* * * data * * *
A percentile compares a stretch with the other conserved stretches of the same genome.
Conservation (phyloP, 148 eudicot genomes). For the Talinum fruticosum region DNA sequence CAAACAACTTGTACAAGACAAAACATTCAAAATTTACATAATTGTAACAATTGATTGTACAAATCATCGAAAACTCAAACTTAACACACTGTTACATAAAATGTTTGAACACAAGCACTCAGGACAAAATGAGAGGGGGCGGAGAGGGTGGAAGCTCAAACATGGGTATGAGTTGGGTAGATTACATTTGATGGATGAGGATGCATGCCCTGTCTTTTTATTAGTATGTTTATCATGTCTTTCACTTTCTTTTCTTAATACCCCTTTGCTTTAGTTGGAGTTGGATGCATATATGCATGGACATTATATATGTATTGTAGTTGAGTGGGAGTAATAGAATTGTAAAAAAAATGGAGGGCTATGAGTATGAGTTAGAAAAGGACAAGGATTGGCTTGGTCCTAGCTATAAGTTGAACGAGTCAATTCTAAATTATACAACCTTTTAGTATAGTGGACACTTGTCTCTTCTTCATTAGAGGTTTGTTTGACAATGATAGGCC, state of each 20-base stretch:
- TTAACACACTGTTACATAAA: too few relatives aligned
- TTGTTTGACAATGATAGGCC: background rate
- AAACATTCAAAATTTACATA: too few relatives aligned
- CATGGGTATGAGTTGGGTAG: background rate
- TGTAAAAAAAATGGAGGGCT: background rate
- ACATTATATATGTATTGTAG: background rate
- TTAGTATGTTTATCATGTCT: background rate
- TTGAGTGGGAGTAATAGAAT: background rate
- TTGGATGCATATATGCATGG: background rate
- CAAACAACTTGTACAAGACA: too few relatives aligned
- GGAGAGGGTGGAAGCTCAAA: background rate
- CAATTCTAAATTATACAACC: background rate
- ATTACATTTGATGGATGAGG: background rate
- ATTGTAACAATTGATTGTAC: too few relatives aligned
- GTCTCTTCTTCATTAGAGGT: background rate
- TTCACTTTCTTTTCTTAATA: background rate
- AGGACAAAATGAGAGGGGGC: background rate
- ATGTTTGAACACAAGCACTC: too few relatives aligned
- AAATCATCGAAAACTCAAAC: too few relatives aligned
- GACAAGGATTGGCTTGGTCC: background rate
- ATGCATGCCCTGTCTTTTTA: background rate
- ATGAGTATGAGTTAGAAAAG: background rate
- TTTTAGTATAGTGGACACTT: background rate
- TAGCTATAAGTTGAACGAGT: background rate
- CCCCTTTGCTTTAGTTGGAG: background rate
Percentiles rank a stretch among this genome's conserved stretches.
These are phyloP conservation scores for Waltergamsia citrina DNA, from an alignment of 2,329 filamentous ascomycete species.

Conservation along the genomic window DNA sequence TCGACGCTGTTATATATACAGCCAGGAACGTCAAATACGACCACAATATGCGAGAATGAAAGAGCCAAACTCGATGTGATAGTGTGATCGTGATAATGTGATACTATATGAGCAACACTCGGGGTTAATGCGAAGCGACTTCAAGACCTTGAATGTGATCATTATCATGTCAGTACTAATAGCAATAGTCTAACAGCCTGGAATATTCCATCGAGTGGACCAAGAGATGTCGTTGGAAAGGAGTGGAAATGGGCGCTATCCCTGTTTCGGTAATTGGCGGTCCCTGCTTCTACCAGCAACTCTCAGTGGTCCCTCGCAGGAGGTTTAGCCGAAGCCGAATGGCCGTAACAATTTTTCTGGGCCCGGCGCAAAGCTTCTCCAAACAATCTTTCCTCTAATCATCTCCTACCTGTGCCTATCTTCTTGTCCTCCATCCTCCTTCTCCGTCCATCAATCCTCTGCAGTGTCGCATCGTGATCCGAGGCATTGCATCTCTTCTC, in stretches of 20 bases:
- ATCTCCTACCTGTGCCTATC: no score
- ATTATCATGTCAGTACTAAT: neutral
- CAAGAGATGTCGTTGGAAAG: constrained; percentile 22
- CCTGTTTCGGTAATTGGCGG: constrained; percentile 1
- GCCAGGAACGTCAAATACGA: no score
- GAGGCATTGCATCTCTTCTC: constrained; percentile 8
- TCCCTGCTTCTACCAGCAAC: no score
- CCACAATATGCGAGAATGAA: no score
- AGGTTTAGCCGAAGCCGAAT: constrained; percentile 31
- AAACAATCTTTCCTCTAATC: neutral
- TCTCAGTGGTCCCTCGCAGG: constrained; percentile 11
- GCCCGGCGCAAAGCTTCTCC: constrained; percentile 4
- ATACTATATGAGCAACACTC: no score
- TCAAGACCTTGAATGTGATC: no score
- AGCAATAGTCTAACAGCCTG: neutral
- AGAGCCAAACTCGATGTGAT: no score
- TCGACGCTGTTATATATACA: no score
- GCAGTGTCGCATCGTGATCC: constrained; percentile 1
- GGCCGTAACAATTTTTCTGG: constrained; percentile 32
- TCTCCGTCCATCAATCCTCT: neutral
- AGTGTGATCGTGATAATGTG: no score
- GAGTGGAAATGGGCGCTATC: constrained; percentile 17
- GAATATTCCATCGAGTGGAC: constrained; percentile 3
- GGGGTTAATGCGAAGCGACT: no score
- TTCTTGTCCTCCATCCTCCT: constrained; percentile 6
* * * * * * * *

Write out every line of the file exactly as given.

A percentile compares a stretch with the other conserved stretches of the same genome.
Conservation (phyloP, 148 eudicot genomes). For the Talinum fruticosum region DNA sequence CAAACAACTTGTACAAGACAAAACATTCAAAATTTACATAATTGTAACAATTGATTGTACAAATCATCGAAAACTCAAACTTAACACACTGTTACATAAAATGTTTGAACACAAGCACTCAGGACAAAATGAGAGGGGGCGGAGAGGGTGGAAGCTCAAACATGGGTATGAGTTGGGTAGATTACATTTGATGGATGAGGATGCATGCCCTGTCTTTTTATTAGTATGTTTATCATGTCTTTCACTTTCTTTTCTTAATACCCCTTTGCTTTAGTTGGAGTTGGATGCATATATGCATGGACATTATATATGTATTGTAGTTGAGTGGGAGTAATAGAATTGTAAAAAAAATGGAGGGCTATGAGTATGAGTTAGAAAAGGACAAGGATTGGCTTGGTCCTAGCTATAAGTTGAACGAGTCAATTCTAAATTATACAACCTTTTAGTATAGTGGACACTTGTCTCTTCTTCATTAGAGGTTTGTTTGACAATGATAGGCC, state of each 20-base stretch:
- TTAACACACTGTTACATAAA: too few relatives aligned
- TTGTTTGACAATGATAGGCC: background rate
- AAACATTCAAAATTTACATA: too few relatives aligned
- CATGGGTATGAGTTGGGTAG: background rate
- TGTAAAAAAAATGGAGGGCT: background rate
- ACATTATATATGTATTGTAG: background rate
- TTAGTATGTTTATCATGTCT: background rate
- TTGAGTGGGAGTAATAGAAT: background rate
- TTGGATGCATATATGCATGG: background rate
- CAAACAACTTGTACAAGACA: too few relatives aligned
- GGAGAGGGTGGAAGCTCAAA: background rate
- CAATTCTAAATTATACAACC: background rate
- ATTACATTTGATGGATGAGG: background rate
- ATTGTAACAATTGATTGTAC: too few relatives aligned
- GTCTCTTCTTCATTAGAGGT: background rate
- TTCACTTTCTTTTCTTAATA: background rate
- AGGACAAAATGAGAGGGGGC: background rate
- ATGTTTGAACACAAGCACTC: too few relatives aligned
- AAATCATCGAAAACTCAAAC: too few relatives aligned
- GACAAGGATTGGCTTGGTCC: background rate
- ATGCATGCCCTGTCTTTTTA: background rate
- ATGAGTATGAGTTAGAAAAG: background rate
- TTTTAGTATAGTGGACACTT: background rate
- TAGCTATAAGTTGAACGAGT: background rate
- CCCCTTTGCTTTAGTTGGAG: background rate
Percentiles rank a stretch among this genome's conserved stretches.
These are phyloP conservation scores for Waltergamsia citrina DNA, from an alignment of 2,329 filamentous ascomycete species.

Conservation along the genomic window DNA sequence TCGACGCTGTTATATATACAGCCAGGAACGTCAAATACGACCACAATATGCGAGAATGAAAGAGCCAAACTCGATGTGATAGTGTGATCGTGATAATGTGATACTATATGAGCAACACTCGGGGTTAATGCGAAGCGACTTCAAGACCTTGAATGTGATCATTATCATGTCAGTACTAATAGCAATAGTCTAACAGCCTGGAATATTCCATCGAGTGGACCAAGAGATGTCGTTGGAAAGGAGTGGAAATGGGCGCTATCCCTGTTTCGGTAATTGGCGGTCCCTGCTTCTACCAGCAACTCTCAGTGGTCCCTCGCAGGAGGTTTAGCCGAAGCCGAATGGCCGTAACAATTTTTCTGGGCCCGGCGCAAAGCTTCTCCAAACAATCTTTCCTCTAATCATCTCCTACCTGTGCCTATCTTCTTGTCCTCCATCCTCCTTCTCCGTCCATCAATCCTCTGCAGTGTCGCATCGTGATCCGAGGCATTGCATCTCTTCTC, in stretches of 20 bases:
- ATCTCCTACCTGTGCCTATC: no score
- ATTATCATGTCAGTACTAAT: neutral
- CAAGAGATGTCGTTGGAAAG: constrained; percentile 22
- CCTGTTTCGGTAATTGGCGG: constrained; percentile 1
- GCCAGGAACGTCAAATACGA: no score
- GAGGCATTGCATCTCTTCTC: constrained; percentile 8
- TCCCTGCTTCTACCAGCAAC: no score
- CCACAATATGCGAGAATGAA: no score
- AGGTTTAGCCGAAGCCGAAT: constrained; percentile 31
- AAACAATCTTTCCTCTAATC: neutral
- TCTCAGTGGTCCCTCGCAGG: constrained; percentile 11
- GCCCGGCGCAAAGCTTCTCC: constrained; percentile 4
- ATACTATATGAGCAACACTC: no score
- TCAAGACCTTGAATGTGATC: no score
- AGCAATAGTCTAACAGCCTG: neutral
- AGAGCCAAACTCGATGTGAT: no score
- TCGACGCTGTTATATATACA: no score
- GCAGTGTCGCATCGTGATCC: constrained; percentile 1
- GGCCGTAACAATTTTTCTGG: constrained; percentile 32
- TCTCCGTCCATCAATCCTCT: neutral
- AGTGTGATCGTGATAATGTG: no score
- GAGTGGAAATGGGCGCTATC: constrained; percentile 17
- GAATATTCCATCGAGTGGAC: constrained; percentile 3
- GGGGTTAATGCGAAGCGACT: no score
- TTCTTGTCCTCCATCCTCCT: constrained; percentile 6